Your board and cyber risk: Reimagining security protocols from the top down

Brian Stafford, CEO and President of Diligent

As scrutiny of well-known financial services firms’ security practices continues to make news, the SEC has chosen to turn its attention to risks facing a certain subset of the industry — registered broker-dealers and investment advisers — who according to public reports, continue to face cybersecurity breaches related to weaknesses in basic controls.

For the second year in a row, the SEC has included cybersecurity on its annual review of compliance inspection and examination priorities for investment services firms. It’s certainly a move that indicates ongoing oversight, more investigations and hefty fines for those found not to be up to snuff, like investment advisor, R.T. Jones. A hack in 2013 led to the compromise of personally identifiable information of more than 100,000 individuals; despite finding no indications of a client suffering financial harm as a result, the SEC fined R.T. Jones in September for failing to adopt basic policies and procedures designed to safeguard customer information. In addition to personally identifiable information, the SEC is keenly aware that investment firms may have knowledge of market-moving information and sensitive data on institutional investor clients that could wreak havoc on capital markets if compromised.

Balancing oversight and collaboration

To really drive the breadth of change needed to meet the SEC’s requirements and minimize risk for both the firm and its clients, a systemic change needs to be made and it needs to come from the top down. That means starting with the board of directors, who continue to be beleaguered by important cyber risk management issues.

The board must be involved in the oversight of cybersecurity preparedness, akin to its other risk oversight for the organization. This does not necessarily mean being experts in cybersecurity – that’s your job. But it does mean knowing that the cybersecurity policies and procedures designed and implemented by the security team are consistent with the company’s strategy and are functioning as intended. It also means the board needs to regularly be made aware of the type and magnitude of risks facing the company. In fact, the board and security management should work together to agree on the type, format and frequency of information required.

The board and the organization: Thinking holistically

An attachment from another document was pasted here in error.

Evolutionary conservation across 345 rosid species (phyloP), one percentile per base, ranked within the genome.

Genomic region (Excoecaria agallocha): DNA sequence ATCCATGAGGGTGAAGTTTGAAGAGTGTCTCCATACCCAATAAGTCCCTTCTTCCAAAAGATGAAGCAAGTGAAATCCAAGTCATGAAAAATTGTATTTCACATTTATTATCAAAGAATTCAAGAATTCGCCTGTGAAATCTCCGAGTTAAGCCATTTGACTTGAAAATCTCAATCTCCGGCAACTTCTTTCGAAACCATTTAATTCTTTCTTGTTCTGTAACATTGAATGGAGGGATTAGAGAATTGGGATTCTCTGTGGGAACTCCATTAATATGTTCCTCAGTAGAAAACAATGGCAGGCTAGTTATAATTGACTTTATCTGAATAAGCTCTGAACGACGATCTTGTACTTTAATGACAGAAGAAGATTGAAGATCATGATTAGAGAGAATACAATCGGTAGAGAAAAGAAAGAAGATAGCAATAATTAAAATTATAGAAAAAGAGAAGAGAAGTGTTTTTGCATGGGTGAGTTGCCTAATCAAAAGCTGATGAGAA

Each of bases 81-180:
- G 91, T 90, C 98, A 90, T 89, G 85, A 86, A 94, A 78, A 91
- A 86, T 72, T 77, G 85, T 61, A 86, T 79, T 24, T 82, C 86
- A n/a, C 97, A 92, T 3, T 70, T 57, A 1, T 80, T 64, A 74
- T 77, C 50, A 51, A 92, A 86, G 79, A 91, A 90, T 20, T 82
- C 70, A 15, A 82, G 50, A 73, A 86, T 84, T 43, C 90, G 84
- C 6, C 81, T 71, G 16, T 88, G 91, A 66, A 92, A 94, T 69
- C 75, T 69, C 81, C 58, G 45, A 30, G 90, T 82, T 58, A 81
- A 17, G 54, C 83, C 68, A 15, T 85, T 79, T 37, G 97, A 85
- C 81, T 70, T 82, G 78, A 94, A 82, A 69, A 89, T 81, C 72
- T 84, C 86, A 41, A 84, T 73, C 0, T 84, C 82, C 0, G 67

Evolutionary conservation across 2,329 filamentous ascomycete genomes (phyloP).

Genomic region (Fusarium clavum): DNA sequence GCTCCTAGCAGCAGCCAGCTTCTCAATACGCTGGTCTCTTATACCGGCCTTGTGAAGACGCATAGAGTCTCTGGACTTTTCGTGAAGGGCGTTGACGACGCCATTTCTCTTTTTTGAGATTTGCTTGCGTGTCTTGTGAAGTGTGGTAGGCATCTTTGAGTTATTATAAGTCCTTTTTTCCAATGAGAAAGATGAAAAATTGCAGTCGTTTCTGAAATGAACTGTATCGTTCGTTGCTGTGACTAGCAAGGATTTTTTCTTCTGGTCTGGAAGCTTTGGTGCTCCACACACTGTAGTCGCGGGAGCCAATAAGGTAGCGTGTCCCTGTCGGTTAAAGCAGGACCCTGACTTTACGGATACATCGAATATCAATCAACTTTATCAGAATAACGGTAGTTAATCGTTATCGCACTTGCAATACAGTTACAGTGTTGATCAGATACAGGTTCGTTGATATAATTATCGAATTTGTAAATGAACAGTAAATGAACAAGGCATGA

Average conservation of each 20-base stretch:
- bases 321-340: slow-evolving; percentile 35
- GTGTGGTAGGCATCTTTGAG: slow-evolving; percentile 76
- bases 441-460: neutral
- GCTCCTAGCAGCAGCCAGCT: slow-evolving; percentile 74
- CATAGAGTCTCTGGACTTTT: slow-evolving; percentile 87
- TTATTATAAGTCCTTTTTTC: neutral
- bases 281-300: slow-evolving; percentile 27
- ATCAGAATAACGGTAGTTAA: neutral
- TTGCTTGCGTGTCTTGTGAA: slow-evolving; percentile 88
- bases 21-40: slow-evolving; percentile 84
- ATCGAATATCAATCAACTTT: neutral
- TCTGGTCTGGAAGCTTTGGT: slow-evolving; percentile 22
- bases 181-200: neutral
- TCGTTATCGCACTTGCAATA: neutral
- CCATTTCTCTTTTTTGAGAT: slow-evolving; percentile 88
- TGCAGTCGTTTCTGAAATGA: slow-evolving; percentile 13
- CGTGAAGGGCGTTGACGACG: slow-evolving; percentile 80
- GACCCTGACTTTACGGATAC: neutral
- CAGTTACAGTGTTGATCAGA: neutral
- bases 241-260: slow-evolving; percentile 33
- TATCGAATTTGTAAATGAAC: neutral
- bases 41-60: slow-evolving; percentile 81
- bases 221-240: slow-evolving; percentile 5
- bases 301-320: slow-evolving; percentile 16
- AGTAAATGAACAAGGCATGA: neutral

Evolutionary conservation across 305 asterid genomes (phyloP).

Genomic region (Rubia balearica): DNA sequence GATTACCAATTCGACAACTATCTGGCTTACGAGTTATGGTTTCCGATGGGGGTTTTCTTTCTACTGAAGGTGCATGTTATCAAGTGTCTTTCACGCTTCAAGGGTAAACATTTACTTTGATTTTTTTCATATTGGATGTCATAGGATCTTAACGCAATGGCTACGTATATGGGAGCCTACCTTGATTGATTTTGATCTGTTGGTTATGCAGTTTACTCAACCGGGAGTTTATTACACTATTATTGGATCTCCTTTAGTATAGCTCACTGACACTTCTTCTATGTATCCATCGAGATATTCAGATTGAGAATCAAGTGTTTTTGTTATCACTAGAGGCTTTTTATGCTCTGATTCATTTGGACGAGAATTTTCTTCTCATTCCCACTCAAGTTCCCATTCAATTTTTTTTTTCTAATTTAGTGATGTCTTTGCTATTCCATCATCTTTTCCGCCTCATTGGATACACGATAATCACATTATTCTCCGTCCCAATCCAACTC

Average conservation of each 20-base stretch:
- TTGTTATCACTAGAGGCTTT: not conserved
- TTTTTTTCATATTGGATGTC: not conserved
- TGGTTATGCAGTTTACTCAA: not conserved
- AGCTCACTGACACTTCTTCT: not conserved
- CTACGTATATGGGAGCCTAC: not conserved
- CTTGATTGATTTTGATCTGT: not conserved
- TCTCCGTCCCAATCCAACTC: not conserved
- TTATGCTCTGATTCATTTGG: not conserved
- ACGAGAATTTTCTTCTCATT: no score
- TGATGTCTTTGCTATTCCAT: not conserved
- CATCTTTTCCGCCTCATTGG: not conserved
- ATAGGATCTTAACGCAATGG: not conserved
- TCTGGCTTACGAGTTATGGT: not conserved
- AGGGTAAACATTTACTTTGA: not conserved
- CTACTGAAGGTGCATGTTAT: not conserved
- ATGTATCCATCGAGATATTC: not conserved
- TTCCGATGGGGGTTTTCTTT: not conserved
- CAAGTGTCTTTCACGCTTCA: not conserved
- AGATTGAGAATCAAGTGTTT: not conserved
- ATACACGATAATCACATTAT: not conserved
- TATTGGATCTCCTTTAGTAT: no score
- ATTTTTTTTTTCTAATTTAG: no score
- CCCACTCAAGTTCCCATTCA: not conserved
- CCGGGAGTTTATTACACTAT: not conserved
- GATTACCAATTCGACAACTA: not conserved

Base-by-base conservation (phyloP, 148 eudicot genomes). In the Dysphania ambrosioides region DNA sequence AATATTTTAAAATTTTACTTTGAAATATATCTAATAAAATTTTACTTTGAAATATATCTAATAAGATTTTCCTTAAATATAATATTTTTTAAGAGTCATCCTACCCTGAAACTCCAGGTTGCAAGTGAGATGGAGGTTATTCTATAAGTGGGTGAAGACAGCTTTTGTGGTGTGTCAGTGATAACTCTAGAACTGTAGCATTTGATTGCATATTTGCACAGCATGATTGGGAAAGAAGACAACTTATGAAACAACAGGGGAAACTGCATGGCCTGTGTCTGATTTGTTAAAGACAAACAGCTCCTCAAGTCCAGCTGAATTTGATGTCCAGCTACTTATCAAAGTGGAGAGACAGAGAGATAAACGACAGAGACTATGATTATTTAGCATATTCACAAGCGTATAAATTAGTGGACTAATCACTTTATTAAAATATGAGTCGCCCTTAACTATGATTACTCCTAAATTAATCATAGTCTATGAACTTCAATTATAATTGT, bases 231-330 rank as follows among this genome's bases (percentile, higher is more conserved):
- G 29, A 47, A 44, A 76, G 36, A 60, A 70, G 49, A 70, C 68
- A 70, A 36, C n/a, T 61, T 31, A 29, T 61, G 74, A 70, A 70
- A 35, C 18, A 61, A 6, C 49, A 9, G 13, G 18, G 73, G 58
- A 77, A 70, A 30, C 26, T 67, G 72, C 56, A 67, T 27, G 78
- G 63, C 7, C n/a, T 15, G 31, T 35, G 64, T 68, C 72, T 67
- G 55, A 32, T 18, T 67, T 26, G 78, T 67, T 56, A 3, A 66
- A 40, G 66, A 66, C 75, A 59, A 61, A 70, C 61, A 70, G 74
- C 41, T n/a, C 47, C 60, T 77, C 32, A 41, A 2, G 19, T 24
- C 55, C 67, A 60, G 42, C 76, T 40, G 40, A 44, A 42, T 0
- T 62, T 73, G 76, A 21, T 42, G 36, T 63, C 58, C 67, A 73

While it’s essential that the board be sufficiently prepared to protect their organization and customers, security management must also consider the importance of securing their own regular communications and materials. This is typically some of the most important and sensitive information a company has, but the fact is when both boards and IT consider the security of their organizations, they often neglect to include board-level information security.

The issue stems from the fact that the board is positioned “above” the organization; thus, it is common that security teams may mistakenly believe that board-level information is a matter for the corporate secretary or general counsel and so the board can be omitted from organization-wide security procedures. To avoid this, you must ensure that the board’s security is clearly assigned and that those responsible understand the place of board security within the overall security scheme.

Bidding adieu to outdated technologies

At the same time, boards are notorious for using basic or outdated technology, with equally subpar security practices. Board members may currently opt to access, store and share information in ways that may be convenient to them but which may be less secure than the organization’s own internal procedures. You would be surprised how many board members are still using web-based email addresses like AOL, MSN, and Yahoo.

By comparison, security can be easily increased by prohibiting email- and public cloud-based communication systems and instead mandate communication through board portal technology, which controls where your data is stored, segregates the information and facilitates access and distribution in a secure platform.

Investment services firms face great challenges when it comes to cybersecurity and in particular, their boards are becoming an increasingly attractive target for hackers. To minimize risk to organizations and shareholders in the future (and under the SEC’s new mandate), these boards must look to serve as an example and ensure their materials are hyper-secure by using the latest technology and data security approaches.

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